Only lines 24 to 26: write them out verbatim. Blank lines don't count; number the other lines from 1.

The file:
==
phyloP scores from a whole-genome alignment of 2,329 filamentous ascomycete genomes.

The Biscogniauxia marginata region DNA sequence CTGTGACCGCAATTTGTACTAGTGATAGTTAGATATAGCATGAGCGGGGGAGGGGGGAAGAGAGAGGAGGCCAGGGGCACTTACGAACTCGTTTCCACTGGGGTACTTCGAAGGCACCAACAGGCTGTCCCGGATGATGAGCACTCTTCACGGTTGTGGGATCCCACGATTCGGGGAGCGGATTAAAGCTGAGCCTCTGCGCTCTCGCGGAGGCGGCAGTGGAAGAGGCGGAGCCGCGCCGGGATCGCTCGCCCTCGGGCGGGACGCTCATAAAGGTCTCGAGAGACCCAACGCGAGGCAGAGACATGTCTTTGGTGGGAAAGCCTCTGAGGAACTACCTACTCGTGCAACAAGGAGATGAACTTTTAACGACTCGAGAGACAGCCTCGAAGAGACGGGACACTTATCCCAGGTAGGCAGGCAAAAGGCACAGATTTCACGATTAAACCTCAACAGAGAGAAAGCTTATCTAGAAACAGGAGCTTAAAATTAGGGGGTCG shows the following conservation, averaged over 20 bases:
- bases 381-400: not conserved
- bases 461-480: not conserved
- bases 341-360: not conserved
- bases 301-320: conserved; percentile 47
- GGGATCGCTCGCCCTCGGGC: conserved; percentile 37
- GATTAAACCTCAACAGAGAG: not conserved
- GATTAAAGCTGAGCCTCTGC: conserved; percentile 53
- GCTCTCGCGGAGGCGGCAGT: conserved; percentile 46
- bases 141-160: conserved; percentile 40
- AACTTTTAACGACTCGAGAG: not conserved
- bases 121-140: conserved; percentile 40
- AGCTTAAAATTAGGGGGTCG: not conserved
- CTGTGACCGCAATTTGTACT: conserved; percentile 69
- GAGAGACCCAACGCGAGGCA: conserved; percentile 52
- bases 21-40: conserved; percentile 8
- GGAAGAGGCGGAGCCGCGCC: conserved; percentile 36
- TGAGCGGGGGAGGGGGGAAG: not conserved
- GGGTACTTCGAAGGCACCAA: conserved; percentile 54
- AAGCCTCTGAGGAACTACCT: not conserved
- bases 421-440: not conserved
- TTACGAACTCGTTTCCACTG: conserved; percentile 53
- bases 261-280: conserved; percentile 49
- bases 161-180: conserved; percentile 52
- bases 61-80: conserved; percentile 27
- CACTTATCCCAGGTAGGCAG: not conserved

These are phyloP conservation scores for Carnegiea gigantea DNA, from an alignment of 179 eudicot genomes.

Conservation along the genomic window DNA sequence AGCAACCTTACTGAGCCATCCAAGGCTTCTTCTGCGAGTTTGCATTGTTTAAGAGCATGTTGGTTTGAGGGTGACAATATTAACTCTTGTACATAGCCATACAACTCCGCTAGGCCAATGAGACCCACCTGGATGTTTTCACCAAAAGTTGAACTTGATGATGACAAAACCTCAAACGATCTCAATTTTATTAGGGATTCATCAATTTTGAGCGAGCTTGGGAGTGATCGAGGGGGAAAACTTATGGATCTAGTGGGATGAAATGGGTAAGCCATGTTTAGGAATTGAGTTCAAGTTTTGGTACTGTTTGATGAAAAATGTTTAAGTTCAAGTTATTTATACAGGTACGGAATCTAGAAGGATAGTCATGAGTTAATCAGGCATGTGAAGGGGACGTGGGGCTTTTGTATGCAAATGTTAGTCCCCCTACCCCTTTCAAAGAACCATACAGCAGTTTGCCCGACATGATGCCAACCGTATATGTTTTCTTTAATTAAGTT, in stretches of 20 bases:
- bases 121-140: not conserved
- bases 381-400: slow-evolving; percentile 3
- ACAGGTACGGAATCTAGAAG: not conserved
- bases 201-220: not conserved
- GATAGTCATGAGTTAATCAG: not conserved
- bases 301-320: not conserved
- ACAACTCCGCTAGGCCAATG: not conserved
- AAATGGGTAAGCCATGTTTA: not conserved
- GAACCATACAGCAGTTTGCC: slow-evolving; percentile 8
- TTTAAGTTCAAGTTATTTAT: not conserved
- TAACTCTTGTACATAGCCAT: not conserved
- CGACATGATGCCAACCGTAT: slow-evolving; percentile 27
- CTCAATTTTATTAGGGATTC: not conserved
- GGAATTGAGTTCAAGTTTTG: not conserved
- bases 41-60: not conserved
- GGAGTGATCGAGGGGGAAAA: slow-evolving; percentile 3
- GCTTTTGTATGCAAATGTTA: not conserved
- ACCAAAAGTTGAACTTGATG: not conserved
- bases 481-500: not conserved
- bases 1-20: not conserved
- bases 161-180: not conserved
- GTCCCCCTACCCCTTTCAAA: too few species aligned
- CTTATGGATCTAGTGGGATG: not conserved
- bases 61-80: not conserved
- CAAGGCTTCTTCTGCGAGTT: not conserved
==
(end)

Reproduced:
- bases 261-280: conserved; percentile 49
- bases 161-180: conserved; percentile 52
- bases 61-80: conserved; percentile 27